The Difference Between an "Agent" and a "Manager"

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Dec. 8 1998 10:00 PM

The Difference Between an "Agent" and a "Manager"

Mike Ovitz plans to return to Hollywood as a "talent manager". This is thought to be a big deal since Ovitz's last Hollywood job was "talent agent". What's the difference between the two?

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The difference is small and getting smaller.

Traditionally, every entertainer would hire an agent. The agent identified projects and negotiated contract terms. In return the agent pocketed 10 percent of the entertainer's earnings. A few big stars also hired managers, who collected an additional 10 to 15 percent. Managers helped with matters ranging from confirming plane reservations to developing a long-range business plan.

In recent years, more Hollywood stars have engaged a manager in addition to an agent, and the manager has assumed some of the agent's roles. For instance it was Leo's manager--he doesn't even have an agent--who convinced the director of Titanic to cast his client.

Why are managers gaining influence? One explanation is that, in the 1980s, "superagents" were overworked and could not give clients enough personal attention. So stars turned to their managers, who became increasingly influential--leading former "superagents" (like Mike Ovitz) to recast themselves as managers. The second advantage of managers is that they may work as producers. (Under California law, agents cannot produce their clients' projects. This prevents the obvious conflict of a producer, who wants to lower total costs, also finding himself in charge of negotiating his client's salary.) Many stars apparently prefer projects where they know the producer is on their side (and in their employ).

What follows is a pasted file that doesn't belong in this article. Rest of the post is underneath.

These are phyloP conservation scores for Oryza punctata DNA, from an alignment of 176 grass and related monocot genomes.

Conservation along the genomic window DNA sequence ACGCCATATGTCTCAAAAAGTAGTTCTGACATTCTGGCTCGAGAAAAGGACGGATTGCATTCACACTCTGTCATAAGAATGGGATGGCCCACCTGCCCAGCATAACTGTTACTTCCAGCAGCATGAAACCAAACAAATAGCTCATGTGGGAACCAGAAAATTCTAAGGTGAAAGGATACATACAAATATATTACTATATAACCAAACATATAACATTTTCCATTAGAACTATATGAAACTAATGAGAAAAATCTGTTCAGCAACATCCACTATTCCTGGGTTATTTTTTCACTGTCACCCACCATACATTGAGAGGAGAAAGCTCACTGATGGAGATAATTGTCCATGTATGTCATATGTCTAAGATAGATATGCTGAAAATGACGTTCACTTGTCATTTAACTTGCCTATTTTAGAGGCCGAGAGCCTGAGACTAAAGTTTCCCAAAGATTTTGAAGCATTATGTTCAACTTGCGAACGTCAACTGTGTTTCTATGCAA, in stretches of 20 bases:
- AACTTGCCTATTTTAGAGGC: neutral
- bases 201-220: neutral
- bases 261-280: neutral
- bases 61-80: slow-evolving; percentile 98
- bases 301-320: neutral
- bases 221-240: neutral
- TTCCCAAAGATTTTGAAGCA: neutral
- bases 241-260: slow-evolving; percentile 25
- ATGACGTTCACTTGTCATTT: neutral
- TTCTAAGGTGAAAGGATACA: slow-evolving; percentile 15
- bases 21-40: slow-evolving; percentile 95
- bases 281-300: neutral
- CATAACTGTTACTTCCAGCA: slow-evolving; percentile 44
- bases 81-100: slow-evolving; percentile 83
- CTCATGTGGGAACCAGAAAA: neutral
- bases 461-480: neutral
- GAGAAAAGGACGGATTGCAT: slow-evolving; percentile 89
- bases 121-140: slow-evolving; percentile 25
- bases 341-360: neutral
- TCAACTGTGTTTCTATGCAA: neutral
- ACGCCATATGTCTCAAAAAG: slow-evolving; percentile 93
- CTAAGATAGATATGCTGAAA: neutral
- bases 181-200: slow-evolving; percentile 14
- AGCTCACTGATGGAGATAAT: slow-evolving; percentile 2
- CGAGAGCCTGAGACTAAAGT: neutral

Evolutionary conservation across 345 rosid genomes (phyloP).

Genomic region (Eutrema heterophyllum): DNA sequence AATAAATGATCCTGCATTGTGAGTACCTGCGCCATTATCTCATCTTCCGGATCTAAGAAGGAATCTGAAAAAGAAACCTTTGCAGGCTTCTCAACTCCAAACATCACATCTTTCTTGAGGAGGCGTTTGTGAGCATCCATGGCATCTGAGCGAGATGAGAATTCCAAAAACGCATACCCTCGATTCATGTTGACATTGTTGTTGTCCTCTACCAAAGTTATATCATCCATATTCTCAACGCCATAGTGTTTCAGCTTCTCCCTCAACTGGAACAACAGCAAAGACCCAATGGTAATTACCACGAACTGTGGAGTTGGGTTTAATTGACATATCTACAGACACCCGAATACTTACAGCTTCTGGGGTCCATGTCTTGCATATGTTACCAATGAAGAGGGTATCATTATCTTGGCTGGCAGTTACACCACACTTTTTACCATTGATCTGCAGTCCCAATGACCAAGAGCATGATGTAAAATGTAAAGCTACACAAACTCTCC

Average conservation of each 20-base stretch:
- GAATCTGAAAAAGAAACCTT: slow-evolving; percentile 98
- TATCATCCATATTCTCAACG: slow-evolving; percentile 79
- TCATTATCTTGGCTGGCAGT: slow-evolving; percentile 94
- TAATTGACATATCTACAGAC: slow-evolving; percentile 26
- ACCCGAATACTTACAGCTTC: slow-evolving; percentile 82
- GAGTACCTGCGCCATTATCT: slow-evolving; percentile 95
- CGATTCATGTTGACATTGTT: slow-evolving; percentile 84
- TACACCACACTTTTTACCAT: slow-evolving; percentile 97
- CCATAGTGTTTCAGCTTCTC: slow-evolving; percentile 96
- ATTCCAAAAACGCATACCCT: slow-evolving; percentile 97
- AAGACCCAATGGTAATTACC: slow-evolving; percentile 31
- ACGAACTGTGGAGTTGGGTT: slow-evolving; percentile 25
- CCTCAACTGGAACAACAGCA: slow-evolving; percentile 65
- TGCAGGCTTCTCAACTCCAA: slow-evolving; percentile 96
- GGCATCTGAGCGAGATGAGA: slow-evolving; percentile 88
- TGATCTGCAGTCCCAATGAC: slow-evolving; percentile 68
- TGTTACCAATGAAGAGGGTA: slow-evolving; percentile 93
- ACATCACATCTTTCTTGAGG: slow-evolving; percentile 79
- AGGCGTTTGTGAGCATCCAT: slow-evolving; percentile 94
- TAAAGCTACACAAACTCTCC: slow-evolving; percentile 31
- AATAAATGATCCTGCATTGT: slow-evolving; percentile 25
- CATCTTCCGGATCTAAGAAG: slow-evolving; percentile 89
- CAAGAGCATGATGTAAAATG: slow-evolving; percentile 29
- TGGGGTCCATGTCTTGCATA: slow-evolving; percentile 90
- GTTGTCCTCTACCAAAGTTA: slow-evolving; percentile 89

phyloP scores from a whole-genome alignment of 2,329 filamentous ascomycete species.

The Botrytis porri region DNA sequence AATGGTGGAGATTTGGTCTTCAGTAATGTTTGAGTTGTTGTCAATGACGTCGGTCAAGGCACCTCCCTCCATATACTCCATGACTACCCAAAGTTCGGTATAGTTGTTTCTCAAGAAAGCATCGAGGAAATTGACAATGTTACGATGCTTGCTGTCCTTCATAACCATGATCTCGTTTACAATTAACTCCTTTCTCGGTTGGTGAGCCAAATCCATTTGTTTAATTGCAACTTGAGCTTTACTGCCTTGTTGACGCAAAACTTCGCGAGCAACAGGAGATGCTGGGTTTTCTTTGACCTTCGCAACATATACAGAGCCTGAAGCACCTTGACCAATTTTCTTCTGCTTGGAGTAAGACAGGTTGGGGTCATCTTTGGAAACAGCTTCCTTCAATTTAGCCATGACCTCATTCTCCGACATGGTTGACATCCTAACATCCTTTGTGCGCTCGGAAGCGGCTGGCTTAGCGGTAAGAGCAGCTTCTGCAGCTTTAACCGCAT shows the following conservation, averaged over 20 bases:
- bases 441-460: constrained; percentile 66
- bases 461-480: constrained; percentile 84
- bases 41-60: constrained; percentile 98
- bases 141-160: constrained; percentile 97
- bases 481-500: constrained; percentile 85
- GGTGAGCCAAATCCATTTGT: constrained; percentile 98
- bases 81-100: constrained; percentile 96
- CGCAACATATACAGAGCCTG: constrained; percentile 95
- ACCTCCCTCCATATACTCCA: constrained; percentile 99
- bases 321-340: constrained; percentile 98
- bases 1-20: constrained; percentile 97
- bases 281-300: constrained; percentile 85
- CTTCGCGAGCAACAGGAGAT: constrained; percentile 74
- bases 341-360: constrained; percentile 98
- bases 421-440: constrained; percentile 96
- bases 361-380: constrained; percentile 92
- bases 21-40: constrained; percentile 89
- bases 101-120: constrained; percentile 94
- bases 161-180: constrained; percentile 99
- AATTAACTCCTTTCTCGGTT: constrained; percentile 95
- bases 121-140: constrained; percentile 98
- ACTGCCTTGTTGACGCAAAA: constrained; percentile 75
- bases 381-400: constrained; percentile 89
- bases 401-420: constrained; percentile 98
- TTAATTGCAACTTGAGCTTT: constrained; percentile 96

But agents aren't likely to be put out of business altogether, since California law also prohibits managers from directly negotiating contracts for clients. This means that--so long as the law remains intact--every star must have an agent and a manager, or must retain a lawyer to negotiate contracts. But if agents as a group become less involved in shaping stars' careers, and become pure contract negotiators, it's possible that their "percentages" may fall as well or they'll be replaced by lawyers. And if managers-cum-producers become very powerful, it's conceivable that they'll fast-talk their "clients" into entering bad contracts.

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